"Please", Thank You" and proper manners appreciated

    My greatest fear is that one day I will die and my wife will sell my guns for what I told her I paid for them

    "Don't tell me these are investments if you never intend to sell anything" (Quote: Wife)

  5. #14

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    Hi Ralph,

    That's a gorgeous badge, it's clearly had very little wear if you notice that the track link pins are still untouched, these are always the first things that get worn on these G.B. numbered PAB's.

    The catch hook does appear to be replaced to me. There were variant types that were flat wire but the commonest was a round wire type that had a number of tool marks or "fingerprints" on the bend and where the wire was clipped off, these are always looked for as they're unique and more importantly, impossible to fake. I can't see these on the photographs. In my opinion the wire part of the catch has been replaced, but the original rectangular base is still in situ, indicating that the wire came adrift and was carefully replaced. Looking at it I would say it's a period repair, well executed and not detrimental to the badge. Here's a couple of pictures from Philippe De Bock's book that highlights these important details on the catch.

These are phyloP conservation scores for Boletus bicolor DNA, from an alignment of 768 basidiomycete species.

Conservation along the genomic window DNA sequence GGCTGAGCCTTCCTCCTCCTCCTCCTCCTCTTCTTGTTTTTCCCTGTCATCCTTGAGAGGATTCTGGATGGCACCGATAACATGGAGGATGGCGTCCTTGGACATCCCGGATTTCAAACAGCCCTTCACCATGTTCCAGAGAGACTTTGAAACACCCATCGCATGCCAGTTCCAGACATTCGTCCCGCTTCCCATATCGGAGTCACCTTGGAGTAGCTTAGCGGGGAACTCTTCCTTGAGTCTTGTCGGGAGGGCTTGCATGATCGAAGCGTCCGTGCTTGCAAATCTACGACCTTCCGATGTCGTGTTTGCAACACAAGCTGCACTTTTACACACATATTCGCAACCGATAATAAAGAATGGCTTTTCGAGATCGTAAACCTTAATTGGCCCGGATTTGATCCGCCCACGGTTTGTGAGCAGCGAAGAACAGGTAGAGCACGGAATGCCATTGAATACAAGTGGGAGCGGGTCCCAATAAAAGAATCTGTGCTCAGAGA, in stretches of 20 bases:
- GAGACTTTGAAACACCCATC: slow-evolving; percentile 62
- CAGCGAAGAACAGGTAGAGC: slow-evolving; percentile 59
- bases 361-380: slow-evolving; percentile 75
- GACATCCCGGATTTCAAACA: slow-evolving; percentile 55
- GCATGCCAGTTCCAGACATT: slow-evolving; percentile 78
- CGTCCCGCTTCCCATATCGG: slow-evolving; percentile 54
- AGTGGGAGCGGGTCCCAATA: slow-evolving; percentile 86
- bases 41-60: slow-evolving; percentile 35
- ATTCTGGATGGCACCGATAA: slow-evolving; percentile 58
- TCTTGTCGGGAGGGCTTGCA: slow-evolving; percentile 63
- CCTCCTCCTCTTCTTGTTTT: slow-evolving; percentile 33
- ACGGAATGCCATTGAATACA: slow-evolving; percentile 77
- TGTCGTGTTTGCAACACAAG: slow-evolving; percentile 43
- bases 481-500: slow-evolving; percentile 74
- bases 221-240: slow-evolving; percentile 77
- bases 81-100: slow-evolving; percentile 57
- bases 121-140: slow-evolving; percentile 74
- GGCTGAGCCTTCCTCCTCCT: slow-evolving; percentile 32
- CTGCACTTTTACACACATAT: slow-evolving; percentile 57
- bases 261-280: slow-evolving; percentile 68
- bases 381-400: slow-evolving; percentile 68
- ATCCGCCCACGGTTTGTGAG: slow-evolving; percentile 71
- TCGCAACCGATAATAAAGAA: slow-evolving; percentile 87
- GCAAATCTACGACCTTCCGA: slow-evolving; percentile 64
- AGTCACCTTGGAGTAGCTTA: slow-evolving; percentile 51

Click image for larger version. 

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    COURTESY OF PHILIPPE DE BOCK "THE GERMAN PANZER ASSAULT BADGE OF WORLD WAR II".